The essential method of Grayzone and all the other propaganda outlets that have taken up the Integrity Initiative documents (Mint News, Moon of Alabama, RT, Sputnik, et al) is to discount the material on the Integrity Initiative website and the articles published under their prodding, such as the El Pais item, as “fake news” because it is led by British neocons with close ties to the military. Not only does Pedro Baños get a clean bill of health, so do we hear that the Skripal Novichok poisoning was a “false flag” operation.

Why? Because in 2015 it issued a policy paper calling for expelling “every RF [Russian Federation] intelligence officer and air/defense/naval attache from as many countries as possible”. And guess what? In 2018, the same year the Skripals were poisoned, it issued another policy paper with similar goals. Given the obvious Cold War mindset of the Institute, you might have expected such papers to come out not only on a yearly basis but twice a month.

Of course, the only way to make sense of the Skripal affair is to examine the evidence as Bellingcat has done. Here, by contrast, is Max Blumenthal’s version of what happened:

One can gather how much impact Grayzone has versus Bellingcat. According to Alexa, Grayzone is ranked 452,193 globally while Bellingcat is 65,661. Maybe Max should do standup like Jimmy Dore instead of posing as a serious journalist.

Meanwhile, in an effort to show that they are gumshoes equal to Sam Spade, they discovered that the Institute for Statecraft, another neocon outfit funded by the Conservative government in England and parent to the Integrity Initiative, has a different address than the one listed in a Scottish registry of nonprofits. Going to the Scottish address listed there, Mohamed Elmaazi discovered that it was a building in complete disrepair. But the hacked documents revealed the real address, which was in the basement of a “spectacular neo-gothic mansion” in London. When Elmaazi wrangled his way into the building like Michael Moore busting a polluter’s corporate headquarters, they showed him to the door pretty quickly, which led Grayzone to comment: “Elmaazi’s swift ejection from the premises confirmed the lengths that this shadowy organization continues to go to to avoid public scrutiny.”

Really? You don’t have to be quick on the uptake to figure out that this was a military intelligence asset. Just look at their website under “Fellows” and you will see how little attention they pay to concealing their purpose. Martin Edmonds is Senior Associate Fellow for Civil-military Relations. Amalyah Hart is Fellow for Hybrid Warfare in the Indo-Pacific Region. This is a strategic planning think-tank obviously serving as an adjunct to the British military, filled with the kind of academics that get degrees from the British equivalent of Georgetown University, Princeton, et al.

One might say that Mr. Elmaazi shock as its nefarious goings-on was akin to Captain Renault’s surprise that gambling was going on at Rick’s place.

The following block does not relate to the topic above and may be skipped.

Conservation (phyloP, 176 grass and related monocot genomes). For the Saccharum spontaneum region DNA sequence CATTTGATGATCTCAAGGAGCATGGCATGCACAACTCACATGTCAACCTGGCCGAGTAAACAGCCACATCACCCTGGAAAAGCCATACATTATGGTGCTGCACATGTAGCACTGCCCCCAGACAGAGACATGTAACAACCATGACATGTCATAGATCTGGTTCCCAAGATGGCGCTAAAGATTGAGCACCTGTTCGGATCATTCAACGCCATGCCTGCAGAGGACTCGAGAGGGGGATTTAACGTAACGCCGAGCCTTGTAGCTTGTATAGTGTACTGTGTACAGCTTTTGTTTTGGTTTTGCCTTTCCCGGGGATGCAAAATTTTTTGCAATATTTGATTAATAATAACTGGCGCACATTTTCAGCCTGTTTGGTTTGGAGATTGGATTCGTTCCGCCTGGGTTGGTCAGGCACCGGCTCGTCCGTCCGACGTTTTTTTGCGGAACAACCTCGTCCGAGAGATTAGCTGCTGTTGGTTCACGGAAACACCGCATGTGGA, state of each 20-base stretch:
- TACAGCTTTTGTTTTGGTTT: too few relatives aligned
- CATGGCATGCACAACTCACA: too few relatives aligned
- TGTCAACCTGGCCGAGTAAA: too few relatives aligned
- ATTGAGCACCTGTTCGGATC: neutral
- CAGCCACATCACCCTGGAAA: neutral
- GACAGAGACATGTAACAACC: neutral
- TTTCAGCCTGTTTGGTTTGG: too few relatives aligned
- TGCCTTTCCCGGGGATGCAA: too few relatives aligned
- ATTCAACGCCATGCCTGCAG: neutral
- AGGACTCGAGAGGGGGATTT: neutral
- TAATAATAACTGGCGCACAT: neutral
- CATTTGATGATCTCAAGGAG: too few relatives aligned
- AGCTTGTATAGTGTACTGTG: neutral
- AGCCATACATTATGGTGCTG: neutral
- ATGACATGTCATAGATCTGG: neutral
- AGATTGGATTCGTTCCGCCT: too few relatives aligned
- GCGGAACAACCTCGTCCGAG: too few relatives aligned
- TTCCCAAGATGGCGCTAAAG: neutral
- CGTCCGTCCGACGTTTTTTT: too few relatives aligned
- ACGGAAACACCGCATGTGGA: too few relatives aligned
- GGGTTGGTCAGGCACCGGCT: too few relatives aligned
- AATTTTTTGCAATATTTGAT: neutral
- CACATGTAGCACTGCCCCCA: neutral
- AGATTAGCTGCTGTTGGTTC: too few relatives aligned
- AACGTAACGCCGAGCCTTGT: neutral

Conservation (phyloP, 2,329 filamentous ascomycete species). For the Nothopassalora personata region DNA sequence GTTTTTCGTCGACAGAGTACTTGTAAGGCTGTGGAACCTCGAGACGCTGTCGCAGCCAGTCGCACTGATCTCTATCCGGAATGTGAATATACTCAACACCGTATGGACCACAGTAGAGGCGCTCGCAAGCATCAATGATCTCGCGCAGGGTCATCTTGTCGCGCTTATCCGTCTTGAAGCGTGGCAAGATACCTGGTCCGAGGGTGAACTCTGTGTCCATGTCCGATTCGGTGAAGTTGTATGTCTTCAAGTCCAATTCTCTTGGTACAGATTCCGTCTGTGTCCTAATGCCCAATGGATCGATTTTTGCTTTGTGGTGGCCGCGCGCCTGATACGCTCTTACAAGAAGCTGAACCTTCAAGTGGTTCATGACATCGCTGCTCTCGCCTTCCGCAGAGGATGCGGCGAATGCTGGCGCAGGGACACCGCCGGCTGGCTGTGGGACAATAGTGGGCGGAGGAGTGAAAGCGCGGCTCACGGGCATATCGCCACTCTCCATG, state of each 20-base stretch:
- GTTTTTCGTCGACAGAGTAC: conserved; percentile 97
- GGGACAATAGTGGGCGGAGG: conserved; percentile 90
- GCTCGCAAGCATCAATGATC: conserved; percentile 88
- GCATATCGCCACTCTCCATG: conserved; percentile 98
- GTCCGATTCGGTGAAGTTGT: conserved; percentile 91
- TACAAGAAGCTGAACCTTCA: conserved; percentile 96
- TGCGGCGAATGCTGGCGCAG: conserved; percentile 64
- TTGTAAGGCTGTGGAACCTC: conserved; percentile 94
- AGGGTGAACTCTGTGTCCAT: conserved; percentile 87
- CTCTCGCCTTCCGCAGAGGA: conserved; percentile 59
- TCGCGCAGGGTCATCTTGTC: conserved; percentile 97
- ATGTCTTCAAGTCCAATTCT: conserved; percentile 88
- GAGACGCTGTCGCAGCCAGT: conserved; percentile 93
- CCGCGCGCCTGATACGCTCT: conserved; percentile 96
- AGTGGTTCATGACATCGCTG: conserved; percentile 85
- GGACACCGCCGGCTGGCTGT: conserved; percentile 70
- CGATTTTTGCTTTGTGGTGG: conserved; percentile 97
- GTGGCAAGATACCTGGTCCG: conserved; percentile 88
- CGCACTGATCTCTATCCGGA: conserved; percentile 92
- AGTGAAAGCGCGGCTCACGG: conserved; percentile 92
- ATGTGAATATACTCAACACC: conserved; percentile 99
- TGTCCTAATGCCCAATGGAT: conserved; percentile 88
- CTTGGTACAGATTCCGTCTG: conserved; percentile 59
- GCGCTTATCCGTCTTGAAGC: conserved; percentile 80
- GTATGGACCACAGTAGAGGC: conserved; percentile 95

What do Trump’s ‘withdrawal’ from Syria and the Gulf’s rapprochement with Assad have in common?

Filed under: Uncategorized — louisproyect @ 1:46 pm

via What do Trump’s ‘withdrawal’ from Syria and the Gulf’s rapprochement with Assad have in common?

January 8, 2019

First Iranian Film Festival at the IFC Center in NYC

Filed under: Counterpunch,Film,Iran — louisproyect @ 2:44 pm

COUNTERPUNCH, JANUARY 8, 2019

Ever since 2014, I have made the case for Iranian films on CounterPunch (see links to the articles below).

At the risk of sounding like one of those reviewers addicted to superlatives for Hollywood films that appear in full-page ads in the NY Times, let me say that the five films I have seen in advance of the Iranian Film Festival that opens next week at the IFC Center in New York on January 10th beat the pants off of Roma, Widows, The Favourite, The Green Book or any other films that have the inside track for Academy Awards.

They incorporate the elements that have draw attention to Iranian films worldwide for the past forty years, including a swan song for Abbas Kiarostami, a director/screenwriter that Martin Scorsese describes as having “the highest level of artistry in the cinema.” It is a supreme irony that a state with a well-deserved reputation for censorship is capable of serving as an incubator for great art but then again the greatest music ever written catered to the tastes of both church and nobility.

Let’s be grateful that the batch of five films discussed below, which push the envelope of Iranian cultural norms, can still be made. To some extent this reflects a cultural thaw under Hassan Rouhani who is determined to open up the country’s economy to foreign investors, even if Donald Trump is just as determined to keep the doors closed. I was ecstatic to see that one of the five films was directed by Jafar Panahi who I consider one of the world’s greatest directors. Though under house arrest between 2010 until 2015, he was still defiant enough to make a film in 2011 on an iPhone inside his home titled “This is Not a Film” that was up to his usual high standards. He still cannot leave Iran, even if in film circles he is considered to be on a par with Kiarostami.